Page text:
Monday 1 October 2012
TIFF12 - Day 11
OK, I'll admit it...Maybe it was the tiredness that made me susceptible, but I kinda fell a bit in love with director Nina Davenport during her latest documentary First Comes Love. I was already a fan due to two of her excellent prior films (Operation: Filmmaker and Parallel Lines), but the deeply personal nature of the story of her quest to become a single mother (at the age of forty) is one of the best examinations of the joys and pitfalls of becoming a parent that I've seen. It can also rejuvenate your faith in humanity. As she works through the decision, the insemination (through a close male friend), the pregnancy, the birth and the first year of her son's life, she follows it all with her camera. We get to know her friends, her family, her past and there's a great deal of warmth and humour in her life. She gets incredible support, advice and true commitment from the people around her and as well as a great deal of constructive criticism. Well, except from her Dad - his criticism isn't overly constructive. Her mother, though, is all over the film in old family holiday reels and Nina's own footage shot around the house. You can literally see the impact she had on her daughter...As for Nina, she's nothing if not as honest as she can possibly be - brutally honest sometimes. But even in front of her own camera, we can tell that she somewhat idealizes her own childhood. Of course, I'm totally biased since I'm a parent and can't help but flashback to my own experiences as a father, so I don't know if everyone will have the same emotional responses I did. All I know is I had them. In a dead heat with Rhino Season as best of the fest.
I don't know how many others were fans of Eva Sorhaug's previous film Cold Lunch - an austere, cold and difficult film - but I greatly enjoyed it at TIFF a few years back. Her latest, 90 Minutes, is a step forward in her filmmaking as it takes a razor-sharp, focused look at what can happen when the male role of being a provider gets taken away. It's also a grueling, unflinching and makes her last film feel like a sitcom. Across three separate stories - an old married couple, a middle aged recently divorced couple and a young adult boyfriend/girlfriend living together (though when we join their story, it's likely that he's the only one thinking "boyfriend/girlfriend") - we spend some nerve-wracking minutes with these men as they realize, for various reasons, that their primary dominant bread-winning roles have come to an end. We visit each story 3 times - a short 5 minute intro to each, then lengthy 20 minute arcs and finally a 5 minute coda per - and it's frankly hard to watch at times. The coldness of the environment and the people is all around and it feels stifling while each man attempts to regain control of the fate of their mates. Harrowing and not something I need to watch again, it's also worldclass filmmaking with a serious point to make. And even a shred of hope at the end...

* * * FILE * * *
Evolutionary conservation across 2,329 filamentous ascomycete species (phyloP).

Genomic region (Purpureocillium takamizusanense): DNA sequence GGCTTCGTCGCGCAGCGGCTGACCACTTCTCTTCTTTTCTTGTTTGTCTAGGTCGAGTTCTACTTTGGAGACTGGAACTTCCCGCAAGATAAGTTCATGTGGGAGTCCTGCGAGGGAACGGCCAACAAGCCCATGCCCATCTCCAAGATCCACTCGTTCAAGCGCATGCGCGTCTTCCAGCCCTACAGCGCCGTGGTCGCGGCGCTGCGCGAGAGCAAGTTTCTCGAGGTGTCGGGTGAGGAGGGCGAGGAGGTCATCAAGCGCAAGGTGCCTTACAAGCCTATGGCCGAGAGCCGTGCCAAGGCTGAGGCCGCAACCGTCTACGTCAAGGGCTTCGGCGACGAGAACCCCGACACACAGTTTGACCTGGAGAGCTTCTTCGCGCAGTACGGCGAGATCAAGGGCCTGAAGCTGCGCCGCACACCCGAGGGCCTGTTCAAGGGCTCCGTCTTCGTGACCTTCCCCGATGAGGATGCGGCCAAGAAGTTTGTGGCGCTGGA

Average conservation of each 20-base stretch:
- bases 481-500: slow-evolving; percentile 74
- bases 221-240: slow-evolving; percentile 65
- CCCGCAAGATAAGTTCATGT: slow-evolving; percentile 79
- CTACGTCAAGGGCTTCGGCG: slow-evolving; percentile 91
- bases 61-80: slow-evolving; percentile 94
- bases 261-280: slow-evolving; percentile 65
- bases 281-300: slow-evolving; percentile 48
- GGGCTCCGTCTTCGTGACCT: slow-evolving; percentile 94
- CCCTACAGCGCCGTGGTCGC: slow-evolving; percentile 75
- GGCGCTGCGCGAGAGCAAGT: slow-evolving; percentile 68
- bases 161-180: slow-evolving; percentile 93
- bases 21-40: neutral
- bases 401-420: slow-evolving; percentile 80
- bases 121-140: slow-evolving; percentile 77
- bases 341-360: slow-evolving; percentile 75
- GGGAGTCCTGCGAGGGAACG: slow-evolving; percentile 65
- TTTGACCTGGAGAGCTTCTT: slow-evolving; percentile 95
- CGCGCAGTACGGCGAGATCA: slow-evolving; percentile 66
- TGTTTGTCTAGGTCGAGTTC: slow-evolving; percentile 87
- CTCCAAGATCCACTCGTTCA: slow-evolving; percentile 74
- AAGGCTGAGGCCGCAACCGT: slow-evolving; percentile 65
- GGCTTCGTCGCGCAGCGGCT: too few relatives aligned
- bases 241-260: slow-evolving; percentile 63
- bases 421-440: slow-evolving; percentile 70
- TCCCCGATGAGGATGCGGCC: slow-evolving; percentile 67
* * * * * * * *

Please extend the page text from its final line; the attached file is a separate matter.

Let me just get this out of the way right now: I'm a Kiyoshi Kurosawa fanboy. Nobody uses sound and light together better than Kurosawa. So when I heard that his made-for-TV film was going to be presented in its entirety at TIFF, I rejoiced. Yes, there was actual rejoicing in my household. I mean, what better way to program your 39th and final film of an 11-day film festival then by making it an almost 5 hour, atmospheric, Japanese mini-series? I suppose last year's 15-hour The Story Of Film wasn't too shabby of a way either, but whatever - I was psyched. Told in five chapters, Penance works its way through the story of four young girls who witnessed the kidnapping of a friend, but never told the police any information about the man they saw even after learning their schoolmate has been found dead. The mother of the murdered young girl vows that unless the girls help find the killer, they will each pay a severe penance. After the initial setup, the first four chapters check back in with each one of the girls 15 years later. And so does the mother. The girls are all facing different issues and their penance is paid in different ways. Kurosawa brings a ghostly feel to these four stories by playing with, you guessed it, sound and light. A flickering light (like someone is bouncing sunlight off the girls faces) returns in all the chapters and subtle aural cues abound (along with my favourite device - the sudden and complete dropout of all noise). The fifth and final story brings everything back to the mother and her final search for the man who committed this act years ago. While the previous sections each have their own feel, they all live within a prickly tense bubble. The mother's, however, goes for full melodrama. Unlike many other people who saw it, I don't have a problem with that approach, but the implementation of that final chapter (and its plot points) is a bit hit or miss in how it tries to wrap things up. In the end, though, that means I got 4 pretty brilliant hours out of 4 and a half. I'll take that any day.